# Why does the minimum force have to be parallel to the incline?

If we have an object on a frictionless inclined bench, why does the minimum force applied to keep it steady have to be parallel to the incline (or perpendicular to the reaction force)?

In other words, why does the angle θ in the image have to be 0 in order for the force to be minimum?

Consider we know the weight of the object and the reaction of the incline.

• Otherwise part of the force is used to lift the object or force it into the bench ... – Solar Mike Sep 27 '17 at 11:40
• By that way, we let the reaction force deal with the component of the weight that is perpendicular to the incline then. It makes sense. Thank you! – Elruz Rahimli Sep 27 '17 at 11:49
• Exam question part B: Is this still true if the surface is not frictionless? – agentp Sep 27 '17 at 20:32

The minimum force is in the direction the object would move without that force. Clearly the object would move along the inclined plain, down and right in your diagram.

Put another way, its the component of the force along the direction of travel that matters. More mathematically, it's the dot product of the force with the acceleration unit vector, with negative values contributing to cancelling the acceleration, and positive values enhancing it. The dot product is -1 when the force is exactly opposite the acceleration direction. A sideways force would do nothing, and has a dot product of 0. A force pushing down the incline has a dot product of 1, and just like the math says, would make the object go down the incline faster.

• Great answer, I went the calc way thinking about this as a limit equation, As theta approaches zero, the force components in the direction of action (i.e. up the slope) maximizes and the normal force becomes zero. – Diesel Sep 27 '17 at 16:23

The force you're applying would have an effect that counteracts the body's tendency to move. That effect will be calculated by [applied force] $\cos \theta$.

If $\theta$ is not zero, $\cos{\theta}$ would be less than 1, so you would have to apply a larger force to produce the same result. For example, 10 degrees for $\theta$ would equate to a force parallel to the plane of 0.9848 times the applied force. You would need a larger applied force (approximately 1.015 times) to produce the same effect.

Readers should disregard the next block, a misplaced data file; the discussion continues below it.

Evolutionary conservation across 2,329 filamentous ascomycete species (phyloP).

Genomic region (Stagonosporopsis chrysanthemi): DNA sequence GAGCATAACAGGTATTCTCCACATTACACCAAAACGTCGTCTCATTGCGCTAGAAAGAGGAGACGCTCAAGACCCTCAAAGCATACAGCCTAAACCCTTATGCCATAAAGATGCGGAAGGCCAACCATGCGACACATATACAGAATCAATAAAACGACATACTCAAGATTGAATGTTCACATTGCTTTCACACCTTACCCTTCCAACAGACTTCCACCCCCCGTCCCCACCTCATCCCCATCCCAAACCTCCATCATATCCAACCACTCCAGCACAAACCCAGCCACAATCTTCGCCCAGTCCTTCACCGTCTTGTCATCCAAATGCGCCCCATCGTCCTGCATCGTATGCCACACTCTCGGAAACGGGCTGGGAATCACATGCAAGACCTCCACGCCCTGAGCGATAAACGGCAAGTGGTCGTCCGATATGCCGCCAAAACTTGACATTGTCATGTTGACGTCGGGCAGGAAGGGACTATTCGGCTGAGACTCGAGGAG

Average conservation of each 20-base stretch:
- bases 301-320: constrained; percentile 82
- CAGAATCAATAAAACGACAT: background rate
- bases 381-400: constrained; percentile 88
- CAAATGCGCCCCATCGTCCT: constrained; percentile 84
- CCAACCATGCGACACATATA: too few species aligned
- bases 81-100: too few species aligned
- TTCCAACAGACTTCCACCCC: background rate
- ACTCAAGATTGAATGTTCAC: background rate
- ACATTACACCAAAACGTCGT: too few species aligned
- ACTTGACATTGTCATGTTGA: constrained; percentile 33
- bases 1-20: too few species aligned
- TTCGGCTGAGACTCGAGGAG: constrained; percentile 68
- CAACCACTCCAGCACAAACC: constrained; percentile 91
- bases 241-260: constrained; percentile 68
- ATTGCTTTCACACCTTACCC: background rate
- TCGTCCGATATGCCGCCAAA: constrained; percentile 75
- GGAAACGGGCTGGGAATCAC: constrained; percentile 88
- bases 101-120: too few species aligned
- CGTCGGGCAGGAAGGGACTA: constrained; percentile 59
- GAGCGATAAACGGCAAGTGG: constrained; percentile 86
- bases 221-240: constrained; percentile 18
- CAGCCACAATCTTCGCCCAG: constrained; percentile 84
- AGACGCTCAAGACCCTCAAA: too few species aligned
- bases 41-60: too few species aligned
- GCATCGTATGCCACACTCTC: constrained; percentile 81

When $\theta = 0$, $\cos{\theta} = 1$.

• Thanks, Jem. I took a bit of a shortcut there to avoid messing with character maps and ASCII. – ItWasLikeThatWhenIGotHere Sep 28 '17 at 7:18
• Ah. I see how it's done. Got the one in the first paragraph, too. – ItWasLikeThatWhenIGotHere Sep 28 '17 at 7:20

Since I posed the question in comment, here is how to treat the friction case, and of course at the end it reduces to the expected friction free result.

Assume the applied force has components $f_x$ parallel (up) the plane and a normal component $f_y$ downward into the plane:

The normal force between block and plane is:

$$f_n = W\cos(t) + f_y$$

The force $f_x$ required to hold against sliding, assuming static coulomb friction with coefficient $u$ is

$$f_x = W\sin(t) - u f_n = W\sin(t) - u (W\cos(t) + f_y)$$

The magnitude of the applied force is then

$$f_{mag} = \sqrt{f_x^2+f_y^2}$$

without showing all the messy steps, setting $d f_{mag} / d f_y == 0$ we can solve for $f_y$:

$$f_y = u W\sin(t)\cdot\dfrac{1 - u /\tan(t)}{1 + u^2}$$

and

$$f_x = W\sin(t) ( 1 - u\cdot\dfrac{1/\tan(t) + u}{1 + u^2})$$

For the friction free case ($u=0$) this results in the expected $f_x=W\sin(t),f_y=0$ (ie parallel to the plane) but with friction angling the force toward the plane reduces the required force magnitude.

• Is it possible to prove this using differential calculus? – Jem Eripol Sep 30 '17 at 0:12
• @JemEripol Not sure what you mean, I think that's what I did. Note for completeness we should check that the extrema I found is a minimum. – agentp Oct 1 '17 at 16:15
• Oh, I did not see the differential part. Thank you. – Jem Eripol Oct 2 '17 at 0:07